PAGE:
Cassini at Saturn: Science Today and in the Final Three Years

Monday, 15 December 2014: 11:05 AM
Tamas I Gombosi, University of Michigan, Ann Arbor, MI, United States; Univ of Michigan, Ann Arbor, MI, United States
Cassini is about to enter the last phase of the mission, the “Grand Finale.” Starting in late 2016, the spacecraft will begin a set of orbits that is, in some ways, like a whole new mission. The spacecraft will repeatedly climb high above Saturn's north pole, flying just outside its narrow F ring. Cassini will probe the water-rich plume of the active geysers on the planet's intriguing moon Enceladus, and then will hop the rings and dive between the planet and innermost ring 22 times. During the Grand Finale we will directly measure particle composition and radiation belt properties between the rings and Saturn, determine the length of Saturn’s day, and directly study system-wide magnetospheric coupling.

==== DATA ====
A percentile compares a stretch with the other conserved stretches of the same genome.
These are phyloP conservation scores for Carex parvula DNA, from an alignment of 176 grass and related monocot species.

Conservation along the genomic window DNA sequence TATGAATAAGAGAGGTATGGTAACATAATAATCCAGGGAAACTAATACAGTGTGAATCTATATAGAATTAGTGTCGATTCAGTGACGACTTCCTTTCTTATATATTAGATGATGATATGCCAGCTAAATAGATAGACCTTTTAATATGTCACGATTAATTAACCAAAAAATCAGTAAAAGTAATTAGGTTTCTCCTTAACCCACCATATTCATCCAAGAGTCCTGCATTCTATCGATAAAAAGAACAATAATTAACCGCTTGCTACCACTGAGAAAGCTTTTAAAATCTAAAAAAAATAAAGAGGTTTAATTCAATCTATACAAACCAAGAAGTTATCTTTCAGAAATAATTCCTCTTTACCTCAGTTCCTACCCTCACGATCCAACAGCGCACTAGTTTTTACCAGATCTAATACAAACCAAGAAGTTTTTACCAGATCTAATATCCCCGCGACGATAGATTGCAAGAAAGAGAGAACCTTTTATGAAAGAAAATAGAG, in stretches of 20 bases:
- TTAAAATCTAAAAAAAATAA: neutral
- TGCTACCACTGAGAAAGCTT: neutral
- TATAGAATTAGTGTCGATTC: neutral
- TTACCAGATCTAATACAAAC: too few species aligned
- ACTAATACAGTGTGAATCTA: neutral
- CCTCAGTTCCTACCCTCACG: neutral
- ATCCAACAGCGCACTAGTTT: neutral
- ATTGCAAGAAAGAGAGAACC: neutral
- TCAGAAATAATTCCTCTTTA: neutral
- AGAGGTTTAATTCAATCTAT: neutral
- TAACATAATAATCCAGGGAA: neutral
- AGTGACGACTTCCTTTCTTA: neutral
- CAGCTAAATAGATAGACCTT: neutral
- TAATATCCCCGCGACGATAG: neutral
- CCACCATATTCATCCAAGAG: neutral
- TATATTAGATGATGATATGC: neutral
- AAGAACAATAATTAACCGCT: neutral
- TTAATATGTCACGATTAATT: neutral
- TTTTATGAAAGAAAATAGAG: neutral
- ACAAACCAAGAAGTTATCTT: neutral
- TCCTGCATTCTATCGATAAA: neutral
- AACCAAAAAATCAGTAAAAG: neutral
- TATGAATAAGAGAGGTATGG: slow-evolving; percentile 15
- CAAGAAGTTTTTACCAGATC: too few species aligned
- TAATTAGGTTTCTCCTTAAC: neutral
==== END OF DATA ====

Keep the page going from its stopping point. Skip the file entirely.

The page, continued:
This talk will focus on the most important aspects of Saturn's magnetosphere and outline some of the expected new scientific results.